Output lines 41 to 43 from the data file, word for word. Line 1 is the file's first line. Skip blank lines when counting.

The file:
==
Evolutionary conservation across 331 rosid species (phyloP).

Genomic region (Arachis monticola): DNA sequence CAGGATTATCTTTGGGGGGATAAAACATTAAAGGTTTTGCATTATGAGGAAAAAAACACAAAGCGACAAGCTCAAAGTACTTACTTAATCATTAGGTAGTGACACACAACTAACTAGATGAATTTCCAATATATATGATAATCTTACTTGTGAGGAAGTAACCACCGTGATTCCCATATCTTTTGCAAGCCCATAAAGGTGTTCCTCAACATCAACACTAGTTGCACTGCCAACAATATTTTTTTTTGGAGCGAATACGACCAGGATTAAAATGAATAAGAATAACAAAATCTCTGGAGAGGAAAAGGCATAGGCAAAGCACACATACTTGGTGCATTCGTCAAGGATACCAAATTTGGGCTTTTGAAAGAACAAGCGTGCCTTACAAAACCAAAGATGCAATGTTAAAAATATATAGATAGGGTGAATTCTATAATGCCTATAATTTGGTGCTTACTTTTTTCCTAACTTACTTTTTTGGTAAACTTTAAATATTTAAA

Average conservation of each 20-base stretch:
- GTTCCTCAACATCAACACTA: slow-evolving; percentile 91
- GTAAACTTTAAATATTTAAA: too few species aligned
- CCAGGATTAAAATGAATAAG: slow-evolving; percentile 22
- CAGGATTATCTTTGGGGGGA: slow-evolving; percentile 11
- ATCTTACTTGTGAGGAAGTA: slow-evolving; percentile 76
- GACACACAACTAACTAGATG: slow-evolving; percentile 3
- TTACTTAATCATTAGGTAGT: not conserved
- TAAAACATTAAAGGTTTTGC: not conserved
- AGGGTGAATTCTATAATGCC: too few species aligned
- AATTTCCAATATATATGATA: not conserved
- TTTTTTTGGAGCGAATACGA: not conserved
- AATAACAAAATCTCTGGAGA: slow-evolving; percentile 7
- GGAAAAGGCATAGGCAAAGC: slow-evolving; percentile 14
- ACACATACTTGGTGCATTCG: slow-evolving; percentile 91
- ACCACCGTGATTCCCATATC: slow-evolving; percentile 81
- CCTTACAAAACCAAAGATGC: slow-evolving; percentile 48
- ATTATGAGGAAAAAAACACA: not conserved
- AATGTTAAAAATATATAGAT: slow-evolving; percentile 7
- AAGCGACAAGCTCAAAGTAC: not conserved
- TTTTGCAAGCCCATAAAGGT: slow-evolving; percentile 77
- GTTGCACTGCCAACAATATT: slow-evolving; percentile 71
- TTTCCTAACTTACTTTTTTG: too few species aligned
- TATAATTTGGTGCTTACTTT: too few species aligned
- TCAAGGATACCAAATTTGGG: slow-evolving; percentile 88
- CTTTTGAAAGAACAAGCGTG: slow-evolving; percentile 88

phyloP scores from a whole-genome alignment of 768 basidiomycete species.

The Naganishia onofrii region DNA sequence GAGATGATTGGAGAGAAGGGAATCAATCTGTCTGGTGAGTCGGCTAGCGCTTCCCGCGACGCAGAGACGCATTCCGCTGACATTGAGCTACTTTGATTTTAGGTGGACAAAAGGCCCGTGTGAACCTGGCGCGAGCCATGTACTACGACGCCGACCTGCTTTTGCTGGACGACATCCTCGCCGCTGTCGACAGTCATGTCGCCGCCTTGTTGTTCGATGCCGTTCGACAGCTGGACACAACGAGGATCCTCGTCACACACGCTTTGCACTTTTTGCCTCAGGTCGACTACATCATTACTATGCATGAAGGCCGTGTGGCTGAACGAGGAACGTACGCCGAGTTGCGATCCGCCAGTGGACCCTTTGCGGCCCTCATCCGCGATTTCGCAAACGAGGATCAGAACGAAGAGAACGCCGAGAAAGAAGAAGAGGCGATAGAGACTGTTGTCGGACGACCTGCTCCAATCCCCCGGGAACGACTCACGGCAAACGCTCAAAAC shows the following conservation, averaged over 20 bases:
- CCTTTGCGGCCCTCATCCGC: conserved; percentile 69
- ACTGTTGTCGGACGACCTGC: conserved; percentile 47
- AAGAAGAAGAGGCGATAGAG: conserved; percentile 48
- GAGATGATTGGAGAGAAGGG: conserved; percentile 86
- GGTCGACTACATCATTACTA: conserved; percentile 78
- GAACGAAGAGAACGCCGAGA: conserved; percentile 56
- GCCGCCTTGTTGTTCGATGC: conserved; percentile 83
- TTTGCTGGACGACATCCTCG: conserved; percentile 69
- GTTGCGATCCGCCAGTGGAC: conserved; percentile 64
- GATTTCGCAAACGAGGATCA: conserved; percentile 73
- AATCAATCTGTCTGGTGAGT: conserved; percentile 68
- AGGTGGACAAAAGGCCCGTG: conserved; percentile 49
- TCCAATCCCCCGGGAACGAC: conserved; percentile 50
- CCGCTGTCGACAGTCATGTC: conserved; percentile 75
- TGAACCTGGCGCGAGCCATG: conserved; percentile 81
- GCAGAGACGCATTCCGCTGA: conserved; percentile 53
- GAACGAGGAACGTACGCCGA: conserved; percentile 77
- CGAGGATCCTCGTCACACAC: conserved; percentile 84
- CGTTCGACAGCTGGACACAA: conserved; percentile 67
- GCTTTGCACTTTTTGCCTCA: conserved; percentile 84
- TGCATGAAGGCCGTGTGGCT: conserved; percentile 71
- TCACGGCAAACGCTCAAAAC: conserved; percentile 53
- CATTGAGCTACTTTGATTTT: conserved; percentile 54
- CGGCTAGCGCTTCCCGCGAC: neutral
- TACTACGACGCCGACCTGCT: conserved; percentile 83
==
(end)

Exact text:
- AATCAATCTGTCTGGTGAGT: conserved; percentile 68
- AGGTGGACAAAAGGCCCGTG: conserved; percentile 49
- TCCAATCCCCCGGGAACGAC: conserved; percentile 50